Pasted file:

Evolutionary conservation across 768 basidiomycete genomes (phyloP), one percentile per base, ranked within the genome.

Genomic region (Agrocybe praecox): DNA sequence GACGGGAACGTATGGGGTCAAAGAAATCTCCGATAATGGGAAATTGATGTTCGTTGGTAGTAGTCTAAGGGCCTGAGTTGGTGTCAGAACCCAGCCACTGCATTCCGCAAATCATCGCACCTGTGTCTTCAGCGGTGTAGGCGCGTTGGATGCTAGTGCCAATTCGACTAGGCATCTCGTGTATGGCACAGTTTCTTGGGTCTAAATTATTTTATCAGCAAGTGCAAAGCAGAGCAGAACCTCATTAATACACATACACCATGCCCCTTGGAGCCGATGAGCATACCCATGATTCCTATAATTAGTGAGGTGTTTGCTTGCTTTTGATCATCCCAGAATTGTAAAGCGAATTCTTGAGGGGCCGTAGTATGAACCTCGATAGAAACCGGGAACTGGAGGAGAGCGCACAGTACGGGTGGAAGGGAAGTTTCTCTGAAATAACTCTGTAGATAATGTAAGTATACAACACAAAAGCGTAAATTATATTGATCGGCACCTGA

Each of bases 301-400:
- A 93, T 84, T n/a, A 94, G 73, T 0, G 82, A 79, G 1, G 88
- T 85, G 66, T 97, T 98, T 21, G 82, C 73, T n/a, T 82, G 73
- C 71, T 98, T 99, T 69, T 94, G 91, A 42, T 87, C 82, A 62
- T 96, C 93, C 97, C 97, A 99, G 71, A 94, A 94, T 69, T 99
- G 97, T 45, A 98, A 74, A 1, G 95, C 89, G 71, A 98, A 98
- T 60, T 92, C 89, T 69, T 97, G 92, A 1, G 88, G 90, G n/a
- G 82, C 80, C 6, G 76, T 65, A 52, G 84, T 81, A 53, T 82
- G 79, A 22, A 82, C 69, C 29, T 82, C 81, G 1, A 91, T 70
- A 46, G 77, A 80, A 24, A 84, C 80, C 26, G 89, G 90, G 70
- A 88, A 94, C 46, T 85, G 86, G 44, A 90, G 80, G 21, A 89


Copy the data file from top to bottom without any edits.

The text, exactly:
Evolutionary conservation across 768 basidiomycete genomes (phyloP), one percentile per base, ranked within the genome.

Genomic region (Agrocybe praecox): DNA sequence GACGGGAACGTATGGGGTCAAAGAAATCTCCGATAATGGGAAATTGATGTTCGTTGGTAGTAGTCTAAGGGCCTGAGTTGGTGTCAGAACCCAGCCACTGCATTCCGCAAATCATCGCACCTGTGTCTTCAGCGGTGTAGGCGCGTTGGATGCTAGTGCCAATTCGACTAGGCATCTCGTGTATGGCACAGTTTCTTGGGTCTAAATTATTTTATCAGCAAGTGCAAAGCAGAGCAGAACCTCATTAATACACATACACCATGCCCCTTGGAGCCGATGAGCATACCCATGATTCCTATAATTAGTGAGGTGTTTGCTTGCTTTTGATCATCCCAGAATTGTAAAGCGAATTCTTGAGGGGCCGTAGTATGAACCTCGATAGAAACCGGGAACTGGAGGAGAGCGCACAGTACGGGTGGAAGGGAAGTTTCTCTGAAATAACTCTGTAGATAATGTAAGTATACAACACAAAAGCGTAAATTATATTGATCGGCACCTGA

Each of bases 301-400:
- A 93, T 84, T n/a, A 94, G 73, T 0, G 82, A 79, G 1, G 88
- T 85, G 66, T 97, T 98, T 21, G 82, C 73, T n/a, T 82, G 73
- C 71, T 98, T 99, T 69, T 94, G 91, A 42, T 87, C 82, A 62
- T 96, C 93, C 97, C 97, A 99, G 71, A 94, A 94, T 69, T 99
- G 97, T 45, A 98, A 74, A 1, G 95, C 89, G 71, A 98, A 98
- T 60, T 92, C 89, T 69, T 97, G 92, A 1, G 88, G 90, G n/a
- G 82, C 80, C 6, G 76, T 65, A 52, G 84, T 81, A 53, T 82
- G 79, A 22, A 82, C 69, C 29, T 82, C 81, G 1, A 91, T 70
- A 46, G 77, A 80, A 24, A 84, C 80, C 26, G 89, G 90, G 70
- A 88, A 94, C 46, T 85, G 86, G 44, A 90, G 80, G 21, A 89